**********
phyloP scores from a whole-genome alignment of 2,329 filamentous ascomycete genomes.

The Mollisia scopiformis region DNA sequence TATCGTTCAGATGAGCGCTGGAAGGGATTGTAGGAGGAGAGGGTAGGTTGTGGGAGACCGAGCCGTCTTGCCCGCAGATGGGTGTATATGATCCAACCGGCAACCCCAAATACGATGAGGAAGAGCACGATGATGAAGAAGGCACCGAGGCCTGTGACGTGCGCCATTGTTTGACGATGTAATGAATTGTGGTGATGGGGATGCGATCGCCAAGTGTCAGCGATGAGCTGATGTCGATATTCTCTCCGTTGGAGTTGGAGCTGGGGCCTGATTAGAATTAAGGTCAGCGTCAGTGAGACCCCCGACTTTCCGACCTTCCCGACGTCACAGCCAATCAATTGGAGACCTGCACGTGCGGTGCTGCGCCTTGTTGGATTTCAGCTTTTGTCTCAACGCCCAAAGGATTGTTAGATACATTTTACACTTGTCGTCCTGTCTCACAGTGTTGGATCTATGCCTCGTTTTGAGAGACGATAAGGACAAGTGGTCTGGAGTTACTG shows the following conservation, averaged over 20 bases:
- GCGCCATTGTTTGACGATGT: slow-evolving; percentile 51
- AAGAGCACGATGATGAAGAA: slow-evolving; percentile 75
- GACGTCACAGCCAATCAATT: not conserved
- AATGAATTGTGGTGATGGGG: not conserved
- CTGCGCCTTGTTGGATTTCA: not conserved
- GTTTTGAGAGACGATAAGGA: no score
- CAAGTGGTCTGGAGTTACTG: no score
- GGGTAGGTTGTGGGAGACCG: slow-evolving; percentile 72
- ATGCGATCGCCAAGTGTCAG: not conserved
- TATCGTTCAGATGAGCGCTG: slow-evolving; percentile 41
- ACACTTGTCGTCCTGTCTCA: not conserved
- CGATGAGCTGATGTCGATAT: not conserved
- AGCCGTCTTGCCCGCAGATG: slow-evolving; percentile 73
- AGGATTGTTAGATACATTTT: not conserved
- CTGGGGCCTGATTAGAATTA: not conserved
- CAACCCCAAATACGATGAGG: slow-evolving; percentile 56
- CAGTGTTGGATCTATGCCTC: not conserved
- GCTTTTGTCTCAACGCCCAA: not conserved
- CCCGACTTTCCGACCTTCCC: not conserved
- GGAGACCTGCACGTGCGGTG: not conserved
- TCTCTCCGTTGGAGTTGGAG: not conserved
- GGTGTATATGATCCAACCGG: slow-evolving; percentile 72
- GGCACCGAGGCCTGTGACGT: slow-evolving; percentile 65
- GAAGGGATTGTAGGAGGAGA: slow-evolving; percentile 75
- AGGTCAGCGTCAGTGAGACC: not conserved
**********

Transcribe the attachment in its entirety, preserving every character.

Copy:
phyloP scores from a whole-genome alignment of 2,329 filamentous ascomycete genomes.

The Mollisia scopiformis region DNA sequence TATCGTTCAGATGAGCGCTGGAAGGGATTGTAGGAGGAGAGGGTAGGTTGTGGGAGACCGAGCCGTCTTGCCCGCAGATGGGTGTATATGATCCAACCGGCAACCCCAAATACGATGAGGAAGAGCACGATGATGAAGAAGGCACCGAGGCCTGTGACGTGCGCCATTGTTTGACGATGTAATGAATTGTGGTGATGGGGATGCGATCGCCAAGTGTCAGCGATGAGCTGATGTCGATATTCTCTCCGTTGGAGTTGGAGCTGGGGCCTGATTAGAATTAAGGTCAGCGTCAGTGAGACCCCCGACTTTCCGACCTTCCCGACGTCACAGCCAATCAATTGGAGACCTGCACGTGCGGTGCTGCGCCTTGTTGGATTTCAGCTTTTGTCTCAACGCCCAAAGGATTGTTAGATACATTTTACACTTGTCGTCCTGTCTCACAGTGTTGGATCTATGCCTCGTTTTGAGAGACGATAAGGACAAGTGGTCTGGAGTTACTG shows the following conservation, averaged over 20 bases:
- GCGCCATTGTTTGACGATGT: slow-evolving; percentile 51
- AAGAGCACGATGATGAAGAA: slow-evolving; percentile 75
- GACGTCACAGCCAATCAATT: not conserved
- AATGAATTGTGGTGATGGGG: not conserved
- CTGCGCCTTGTTGGATTTCA: not conserved
- GTTTTGAGAGACGATAAGGA: no score
- CAAGTGGTCTGGAGTTACTG: no score
- GGGTAGGTTGTGGGAGACCG: slow-evolving; percentile 72
- ATGCGATCGCCAAGTGTCAG: not conserved
- TATCGTTCAGATGAGCGCTG: slow-evolving; percentile 41
- ACACTTGTCGTCCTGTCTCA: not conserved
- CGATGAGCTGATGTCGATAT: not conserved
- AGCCGTCTTGCCCGCAGATG: slow-evolving; percentile 73
- AGGATTGTTAGATACATTTT: not conserved
- CTGGGGCCTGATTAGAATTA: not conserved
- CAACCCCAAATACGATGAGG: slow-evolving; percentile 56
- CAGTGTTGGATCTATGCCTC: not conserved
- GCTTTTGTCTCAACGCCCAA: not conserved
- CCCGACTTTCCGACCTTCCC: not conserved
- GGAGACCTGCACGTGCGGTG: not conserved
- TCTCTCCGTTGGAGTTGGAG: not conserved
- GGTGTATATGATCCAACCGG: slow-evolving; percentile 72
- GGCACCGAGGCCTGTGACGT: slow-evolving; percentile 65
- GAAGGGATTGTAGGAGGAGA: slow-evolving; percentile 75
- AGGTCAGCGTCAGTGAGACC: not conserved